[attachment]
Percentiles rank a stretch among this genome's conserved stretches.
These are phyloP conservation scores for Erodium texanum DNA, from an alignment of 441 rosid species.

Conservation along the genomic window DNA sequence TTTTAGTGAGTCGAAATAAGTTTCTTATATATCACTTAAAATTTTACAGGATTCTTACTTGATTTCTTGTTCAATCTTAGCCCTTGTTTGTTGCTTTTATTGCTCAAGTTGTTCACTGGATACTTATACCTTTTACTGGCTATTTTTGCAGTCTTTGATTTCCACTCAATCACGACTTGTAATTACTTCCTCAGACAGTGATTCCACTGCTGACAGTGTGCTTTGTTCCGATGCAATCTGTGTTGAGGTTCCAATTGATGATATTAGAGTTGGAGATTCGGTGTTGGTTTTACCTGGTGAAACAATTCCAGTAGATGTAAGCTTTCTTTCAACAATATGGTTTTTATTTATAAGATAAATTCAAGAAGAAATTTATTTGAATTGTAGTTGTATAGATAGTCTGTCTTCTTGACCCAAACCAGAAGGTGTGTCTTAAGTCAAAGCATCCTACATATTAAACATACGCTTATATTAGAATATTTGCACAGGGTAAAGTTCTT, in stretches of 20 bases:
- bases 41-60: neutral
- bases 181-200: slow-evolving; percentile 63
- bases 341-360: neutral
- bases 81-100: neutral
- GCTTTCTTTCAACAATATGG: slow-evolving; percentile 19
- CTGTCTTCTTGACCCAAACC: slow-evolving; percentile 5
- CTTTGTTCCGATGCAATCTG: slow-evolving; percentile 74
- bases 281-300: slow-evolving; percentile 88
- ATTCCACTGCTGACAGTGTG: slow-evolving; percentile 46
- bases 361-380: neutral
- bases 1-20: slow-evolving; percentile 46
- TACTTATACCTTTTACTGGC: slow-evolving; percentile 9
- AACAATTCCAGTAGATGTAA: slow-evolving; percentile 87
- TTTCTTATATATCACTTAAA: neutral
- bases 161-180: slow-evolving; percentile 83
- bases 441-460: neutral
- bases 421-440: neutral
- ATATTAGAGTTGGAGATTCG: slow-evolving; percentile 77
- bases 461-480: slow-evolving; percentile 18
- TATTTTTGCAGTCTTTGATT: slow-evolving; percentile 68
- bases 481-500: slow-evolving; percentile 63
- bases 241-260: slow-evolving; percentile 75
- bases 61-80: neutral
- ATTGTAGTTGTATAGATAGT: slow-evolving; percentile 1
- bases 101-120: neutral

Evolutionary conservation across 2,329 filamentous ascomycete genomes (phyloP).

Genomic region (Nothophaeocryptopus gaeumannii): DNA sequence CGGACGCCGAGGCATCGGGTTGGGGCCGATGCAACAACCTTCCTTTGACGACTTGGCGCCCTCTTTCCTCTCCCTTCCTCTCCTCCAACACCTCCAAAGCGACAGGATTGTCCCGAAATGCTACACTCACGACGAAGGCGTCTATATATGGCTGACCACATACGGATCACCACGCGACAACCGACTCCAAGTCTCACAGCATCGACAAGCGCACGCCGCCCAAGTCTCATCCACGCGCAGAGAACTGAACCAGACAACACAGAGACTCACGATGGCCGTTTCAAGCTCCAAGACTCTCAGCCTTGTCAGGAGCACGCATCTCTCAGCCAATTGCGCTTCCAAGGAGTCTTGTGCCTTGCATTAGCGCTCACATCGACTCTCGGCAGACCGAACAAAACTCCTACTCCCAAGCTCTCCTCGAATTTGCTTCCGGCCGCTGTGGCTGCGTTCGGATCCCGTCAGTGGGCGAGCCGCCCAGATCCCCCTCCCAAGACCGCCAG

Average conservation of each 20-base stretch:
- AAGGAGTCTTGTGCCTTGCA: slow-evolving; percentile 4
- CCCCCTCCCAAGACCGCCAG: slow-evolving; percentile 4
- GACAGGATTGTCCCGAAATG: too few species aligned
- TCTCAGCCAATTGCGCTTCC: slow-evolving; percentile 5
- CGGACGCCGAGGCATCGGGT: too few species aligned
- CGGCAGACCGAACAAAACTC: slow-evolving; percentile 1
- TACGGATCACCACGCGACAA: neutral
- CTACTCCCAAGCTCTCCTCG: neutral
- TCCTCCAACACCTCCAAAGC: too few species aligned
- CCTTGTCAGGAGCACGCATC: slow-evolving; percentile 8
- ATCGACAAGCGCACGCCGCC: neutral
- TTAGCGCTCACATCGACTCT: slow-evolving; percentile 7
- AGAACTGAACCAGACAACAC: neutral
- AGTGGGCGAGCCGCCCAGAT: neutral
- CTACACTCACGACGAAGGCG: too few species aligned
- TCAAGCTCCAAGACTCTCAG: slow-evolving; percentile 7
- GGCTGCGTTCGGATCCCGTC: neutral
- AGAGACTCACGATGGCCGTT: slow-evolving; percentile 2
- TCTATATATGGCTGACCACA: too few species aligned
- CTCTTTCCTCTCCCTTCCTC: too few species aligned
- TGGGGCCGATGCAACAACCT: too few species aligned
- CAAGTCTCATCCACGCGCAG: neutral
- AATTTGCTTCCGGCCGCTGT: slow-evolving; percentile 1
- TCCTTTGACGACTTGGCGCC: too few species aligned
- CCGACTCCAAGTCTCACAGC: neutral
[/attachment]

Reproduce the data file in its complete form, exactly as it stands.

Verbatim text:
Percentiles rank a stretch among this genome's conserved stretches.
These are phyloP conservation scores for Erodium texanum DNA, from an alignment of 441 rosid species.

Conservation along the genomic window DNA sequence TTTTAGTGAGTCGAAATAAGTTTCTTATATATCACTTAAAATTTTACAGGATTCTTACTTGATTTCTTGTTCAATCTTAGCCCTTGTTTGTTGCTTTTATTGCTCAAGTTGTTCACTGGATACTTATACCTTTTACTGGCTATTTTTGCAGTCTTTGATTTCCACTCAATCACGACTTGTAATTACTTCCTCAGACAGTGATTCCACTGCTGACAGTGTGCTTTGTTCCGATGCAATCTGTGTTGAGGTTCCAATTGATGATATTAGAGTTGGAGATTCGGTGTTGGTTTTACCTGGTGAAACAATTCCAGTAGATGTAAGCTTTCTTTCAACAATATGGTTTTTATTTATAAGATAAATTCAAGAAGAAATTTATTTGAATTGTAGTTGTATAGATAGTCTGTCTTCTTGACCCAAACCAGAAGGTGTGTCTTAAGTCAAAGCATCCTACATATTAAACATACGCTTATATTAGAATATTTGCACAGGGTAAAGTTCTT, in stretches of 20 bases:
- bases 41-60: neutral
- bases 181-200: slow-evolving; percentile 63
- bases 341-360: neutral
- bases 81-100: neutral
- GCTTTCTTTCAACAATATGG: slow-evolving; percentile 19
- CTGTCTTCTTGACCCAAACC: slow-evolving; percentile 5
- CTTTGTTCCGATGCAATCTG: slow-evolving; percentile 74
- bases 281-300: slow-evolving; percentile 88
- ATTCCACTGCTGACAGTGTG: slow-evolving; percentile 46
- bases 361-380: neutral
- bases 1-20: slow-evolving; percentile 46
- TACTTATACCTTTTACTGGC: slow-evolving; percentile 9
- AACAATTCCAGTAGATGTAA: slow-evolving; percentile 87
- TTTCTTATATATCACTTAAA: neutral
- bases 161-180: slow-evolving; percentile 83
- bases 441-460: neutral
- bases 421-440: neutral
- ATATTAGAGTTGGAGATTCG: slow-evolving; percentile 77
- bases 461-480: slow-evolving; percentile 18
- TATTTTTGCAGTCTTTGATT: slow-evolving; percentile 68
- bases 481-500: slow-evolving; percentile 63
- bases 241-260: slow-evolving; percentile 75
- bases 61-80: neutral
- ATTGTAGTTGTATAGATAGT: slow-evolving; percentile 1
- bases 101-120: neutral

Evolutionary conservation across 2,329 filamentous ascomycete genomes (phyloP).

Genomic region (Nothophaeocryptopus gaeumannii): DNA sequence CGGACGCCGAGGCATCGGGTTGGGGCCGATGCAACAACCTTCCTTTGACGACTTGGCGCCCTCTTTCCTCTCCCTTCCTCTCCTCCAACACCTCCAAAGCGACAGGATTGTCCCGAAATGCTACACTCACGACGAAGGCGTCTATATATGGCTGACCACATACGGATCACCACGCGACAACCGACTCCAAGTCTCACAGCATCGACAAGCGCACGCCGCCCAAGTCTCATCCACGCGCAGAGAACTGAACCAGACAACACAGAGACTCACGATGGCCGTTTCAAGCTCCAAGACTCTCAGCCTTGTCAGGAGCACGCATCTCTCAGCCAATTGCGCTTCCAAGGAGTCTTGTGCCTTGCATTAGCGCTCACATCGACTCTCGGCAGACCGAACAAAACTCCTACTCCCAAGCTCTCCTCGAATTTGCTTCCGGCCGCTGTGGCTGCGTTCGGATCCCGTCAGTGGGCGAGCCGCCCAGATCCCCCTCCCAAGACCGCCAG

Average conservation of each 20-base stretch:
- AAGGAGTCTTGTGCCTTGCA: slow-evolving; percentile 4
- CCCCCTCCCAAGACCGCCAG: slow-evolving; percentile 4
- GACAGGATTGTCCCGAAATG: too few species aligned
- TCTCAGCCAATTGCGCTTCC: slow-evolving; percentile 5
- CGGACGCCGAGGCATCGGGT: too few species aligned
- CGGCAGACCGAACAAAACTC: slow-evolving; percentile 1
- TACGGATCACCACGCGACAA: neutral
- CTACTCCCAAGCTCTCCTCG: neutral
- TCCTCCAACACCTCCAAAGC: too few species aligned
- CCTTGTCAGGAGCACGCATC: slow-evolving; percentile 8
- ATCGACAAGCGCACGCCGCC: neutral
- TTAGCGCTCACATCGACTCT: slow-evolving; percentile 7
- AGAACTGAACCAGACAACAC: neutral
- AGTGGGCGAGCCGCCCAGAT: neutral
- CTACACTCACGACGAAGGCG: too few species aligned
- TCAAGCTCCAAGACTCTCAG: slow-evolving; percentile 7
- GGCTGCGTTCGGATCCCGTC: neutral
- AGAGACTCACGATGGCCGTT: slow-evolving; percentile 2
- TCTATATATGGCTGACCACA: too few species aligned
- CTCTTTCCTCTCCCTTCCTC: too few species aligned
- TGGGGCCGATGCAACAACCT: too few species aligned
- CAAGTCTCATCCACGCGCAG: neutral
- AATTTGCTTCCGGCCGCTGT: slow-evolving; percentile 1
- TCCTTTGACGACTTGGCGCC: too few species aligned
- CCGACTCCAAGTCTCACAGC: neutral